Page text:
Working with Drones – Introduction: Improving Intonation

One of the best ways I know to increase one’s intonational precision is to play against a held drone note. It is excellent not only for left hand finger spacing, shifting, but also for improving one’s aural pitch discrimination.

You can create your own drone note using a looper, midi program, etc. or your metronome or tuner may have the ability to produce a drone. I prefer to use a tone that includes the full series of overtones (i.e. a real instrument or decent electronic imitation) rather than just the fundamental pitch (i.e. a sine wave), but any drone note is better than none.

Working with drones is a fairly simple concept, but takes time, patience and can be taxing to the ear. I advise doing it often. We can use drones with anything we practice from a technical etude to a major concert work.

For now, however, let’s use a C major scale as an example:

  1. Set a drone note of “C” (the root of the scale) to “hold” or loop indefinitely.
  2. Play the first note of a C major scale (i.e. C) and hold it using as many bows as you need, we may be here awhile.
  3. We are trying to listen harmonically. Adjust your pitch until you are confident that your note sounds the absolute best it possibly can against the drone note, intonationally speaking.
  4. If you are unsure about the accuracy of the pitch you are playing, move the pitch sharp and/or flat and come back around to an in tune note. When you are first starting this process I suggest you move the pitch sharp or flat even if you are confident about the interval you are creating. You may discover a new level of aural pitch discrimination.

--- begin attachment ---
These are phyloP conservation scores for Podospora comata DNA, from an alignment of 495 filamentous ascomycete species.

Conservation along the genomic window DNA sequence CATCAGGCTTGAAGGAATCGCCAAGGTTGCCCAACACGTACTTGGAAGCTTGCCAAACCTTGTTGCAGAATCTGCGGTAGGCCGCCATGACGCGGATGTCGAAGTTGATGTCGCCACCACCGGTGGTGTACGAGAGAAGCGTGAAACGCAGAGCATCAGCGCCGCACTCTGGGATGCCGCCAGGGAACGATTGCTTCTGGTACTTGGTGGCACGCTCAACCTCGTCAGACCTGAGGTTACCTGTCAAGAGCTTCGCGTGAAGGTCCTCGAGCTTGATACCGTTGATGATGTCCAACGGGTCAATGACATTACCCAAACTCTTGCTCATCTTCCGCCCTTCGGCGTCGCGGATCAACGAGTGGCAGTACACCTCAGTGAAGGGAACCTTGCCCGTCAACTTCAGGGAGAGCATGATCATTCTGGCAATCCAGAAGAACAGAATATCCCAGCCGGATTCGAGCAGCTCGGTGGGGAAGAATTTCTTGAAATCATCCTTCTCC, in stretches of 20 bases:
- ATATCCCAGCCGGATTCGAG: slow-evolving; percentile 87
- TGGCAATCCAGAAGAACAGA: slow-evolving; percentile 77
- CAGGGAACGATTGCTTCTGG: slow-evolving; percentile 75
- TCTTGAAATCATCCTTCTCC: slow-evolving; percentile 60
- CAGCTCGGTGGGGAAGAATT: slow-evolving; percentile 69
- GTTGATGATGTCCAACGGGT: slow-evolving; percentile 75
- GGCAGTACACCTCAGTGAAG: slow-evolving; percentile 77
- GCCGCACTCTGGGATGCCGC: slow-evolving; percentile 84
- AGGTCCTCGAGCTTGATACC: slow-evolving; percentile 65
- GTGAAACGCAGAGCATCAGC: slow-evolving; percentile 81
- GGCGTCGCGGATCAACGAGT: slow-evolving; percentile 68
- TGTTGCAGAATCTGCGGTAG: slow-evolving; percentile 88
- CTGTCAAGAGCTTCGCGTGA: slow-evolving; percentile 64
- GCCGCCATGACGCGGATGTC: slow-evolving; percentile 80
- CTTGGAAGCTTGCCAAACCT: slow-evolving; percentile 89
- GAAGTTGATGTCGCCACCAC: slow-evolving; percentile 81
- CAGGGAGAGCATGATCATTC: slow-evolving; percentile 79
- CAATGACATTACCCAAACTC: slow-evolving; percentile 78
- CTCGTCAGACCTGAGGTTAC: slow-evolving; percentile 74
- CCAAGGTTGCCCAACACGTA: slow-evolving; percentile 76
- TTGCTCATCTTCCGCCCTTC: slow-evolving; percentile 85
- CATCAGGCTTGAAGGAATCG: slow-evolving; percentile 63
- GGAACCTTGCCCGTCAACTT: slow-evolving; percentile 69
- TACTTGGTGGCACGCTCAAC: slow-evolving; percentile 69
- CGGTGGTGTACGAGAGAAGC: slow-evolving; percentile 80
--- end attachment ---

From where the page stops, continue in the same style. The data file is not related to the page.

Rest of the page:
5. Constantly compare your note to the drone. Be exceptionally discriminating and listen extraordinarily closely. Listen for the two tones (i.e. yours and the drone) to “lock in.” Find the pitch level where there is the least amount of dissonance between your tone and the drone. Do not rush to the next note. Hold this note and listen deeply.
  6. Once you are certain your note sounds the best it possibly can against the drone note, hold it for a bit. Listen closely.
  7. Repeat this process for every note of the scale. Play the appropriate number of octaves for your technical advancement level. For this exercise do not use any vibrato and avoid open strings and harmonics.

Some intervals created between you and the drone note will be more consonant than others. Despite this obvious fact, each interval will have a place that sounds the best to your ear. Some intervals will “lock in” in a clear way, while others may prove more elusive at first. In tune unisons, thirds, fourths, fifths, sixths and octaves are generally easier to hear, and find, than seconds or sevenths.

If you listen closely you may find you hear a third tone, i.e. a note other than the drone or the note you are playing. This is a sign you are playing the interval harmonically in tune. These third pitches are sometimes referred to as “Tartini Tones,” combination tones, or differential tones. A detailed explanation is beyond the scope of this article, but I advise you to listen for these notes as you work with your drones.

Dr. Donovan Stokes is on the faculty of Shenandoah University-Conservatory. Visit him online at and check out the Bass Coalition at

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